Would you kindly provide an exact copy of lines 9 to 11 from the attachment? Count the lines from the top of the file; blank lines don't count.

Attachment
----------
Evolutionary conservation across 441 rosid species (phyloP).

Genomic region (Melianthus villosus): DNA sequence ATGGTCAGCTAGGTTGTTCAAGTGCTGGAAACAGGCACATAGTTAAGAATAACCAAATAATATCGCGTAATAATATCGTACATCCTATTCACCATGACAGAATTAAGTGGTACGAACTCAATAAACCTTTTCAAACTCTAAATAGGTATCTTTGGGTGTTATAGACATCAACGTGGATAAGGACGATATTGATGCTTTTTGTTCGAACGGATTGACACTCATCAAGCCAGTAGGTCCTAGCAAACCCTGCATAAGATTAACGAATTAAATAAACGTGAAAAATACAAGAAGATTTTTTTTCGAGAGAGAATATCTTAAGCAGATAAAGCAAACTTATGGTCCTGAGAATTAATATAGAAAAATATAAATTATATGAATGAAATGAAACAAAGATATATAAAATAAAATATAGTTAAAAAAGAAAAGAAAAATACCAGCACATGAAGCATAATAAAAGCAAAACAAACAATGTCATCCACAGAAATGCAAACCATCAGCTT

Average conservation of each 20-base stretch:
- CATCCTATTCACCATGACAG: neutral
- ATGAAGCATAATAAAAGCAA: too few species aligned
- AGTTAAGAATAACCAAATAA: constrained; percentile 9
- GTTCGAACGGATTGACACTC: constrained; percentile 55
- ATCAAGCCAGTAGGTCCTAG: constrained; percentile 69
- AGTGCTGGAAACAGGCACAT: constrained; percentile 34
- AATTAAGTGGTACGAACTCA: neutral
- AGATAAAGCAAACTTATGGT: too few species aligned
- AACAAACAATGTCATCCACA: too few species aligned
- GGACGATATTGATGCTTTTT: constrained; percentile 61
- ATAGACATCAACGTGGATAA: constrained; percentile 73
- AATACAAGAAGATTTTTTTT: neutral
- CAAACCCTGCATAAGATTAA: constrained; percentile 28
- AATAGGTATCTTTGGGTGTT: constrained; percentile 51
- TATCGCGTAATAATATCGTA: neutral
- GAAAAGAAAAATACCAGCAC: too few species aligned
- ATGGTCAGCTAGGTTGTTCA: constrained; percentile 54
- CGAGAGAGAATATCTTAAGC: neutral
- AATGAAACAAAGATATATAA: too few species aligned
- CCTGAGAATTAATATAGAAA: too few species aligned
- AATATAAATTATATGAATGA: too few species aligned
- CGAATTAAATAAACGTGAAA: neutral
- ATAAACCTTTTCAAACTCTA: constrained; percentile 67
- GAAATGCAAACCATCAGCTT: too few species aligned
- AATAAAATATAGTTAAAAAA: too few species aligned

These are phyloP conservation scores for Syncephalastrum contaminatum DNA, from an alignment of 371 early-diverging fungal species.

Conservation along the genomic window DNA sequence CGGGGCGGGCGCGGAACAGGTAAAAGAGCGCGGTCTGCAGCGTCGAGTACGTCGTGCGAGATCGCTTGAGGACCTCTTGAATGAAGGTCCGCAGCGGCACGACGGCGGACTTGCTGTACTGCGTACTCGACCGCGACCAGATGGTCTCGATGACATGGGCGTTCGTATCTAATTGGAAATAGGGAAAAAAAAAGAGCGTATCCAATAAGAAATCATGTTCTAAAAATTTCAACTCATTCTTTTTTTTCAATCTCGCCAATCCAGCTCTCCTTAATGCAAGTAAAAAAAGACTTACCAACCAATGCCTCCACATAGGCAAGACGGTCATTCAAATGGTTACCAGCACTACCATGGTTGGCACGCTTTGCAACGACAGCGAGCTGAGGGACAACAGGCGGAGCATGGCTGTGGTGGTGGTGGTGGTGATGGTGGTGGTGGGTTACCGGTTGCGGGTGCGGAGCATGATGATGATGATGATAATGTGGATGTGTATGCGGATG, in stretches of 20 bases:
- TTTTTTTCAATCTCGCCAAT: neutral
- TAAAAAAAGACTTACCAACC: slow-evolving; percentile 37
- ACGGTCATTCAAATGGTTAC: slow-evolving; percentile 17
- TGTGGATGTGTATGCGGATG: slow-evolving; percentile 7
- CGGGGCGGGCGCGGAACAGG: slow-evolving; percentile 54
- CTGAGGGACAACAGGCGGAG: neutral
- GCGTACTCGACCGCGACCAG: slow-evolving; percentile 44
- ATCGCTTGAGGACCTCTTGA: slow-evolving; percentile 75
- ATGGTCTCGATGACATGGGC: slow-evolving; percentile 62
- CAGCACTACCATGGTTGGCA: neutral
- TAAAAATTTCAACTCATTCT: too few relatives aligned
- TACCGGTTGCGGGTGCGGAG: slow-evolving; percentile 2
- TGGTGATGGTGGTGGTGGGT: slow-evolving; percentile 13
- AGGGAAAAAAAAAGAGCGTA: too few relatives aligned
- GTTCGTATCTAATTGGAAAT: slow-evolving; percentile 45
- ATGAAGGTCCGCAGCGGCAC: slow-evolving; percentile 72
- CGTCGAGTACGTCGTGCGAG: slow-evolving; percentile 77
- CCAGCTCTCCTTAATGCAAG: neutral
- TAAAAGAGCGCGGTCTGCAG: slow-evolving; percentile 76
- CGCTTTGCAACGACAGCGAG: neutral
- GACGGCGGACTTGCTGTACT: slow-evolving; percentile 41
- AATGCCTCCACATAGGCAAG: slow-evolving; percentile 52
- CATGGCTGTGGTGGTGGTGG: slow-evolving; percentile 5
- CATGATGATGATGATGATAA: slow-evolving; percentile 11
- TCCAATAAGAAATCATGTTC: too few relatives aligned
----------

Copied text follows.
- AGTGCTGGAAACAGGCACAT: constrained; percentile 34
- AATTAAGTGGTACGAACTCA: neutral
- AGATAAAGCAAACTTATGGT: too few species aligned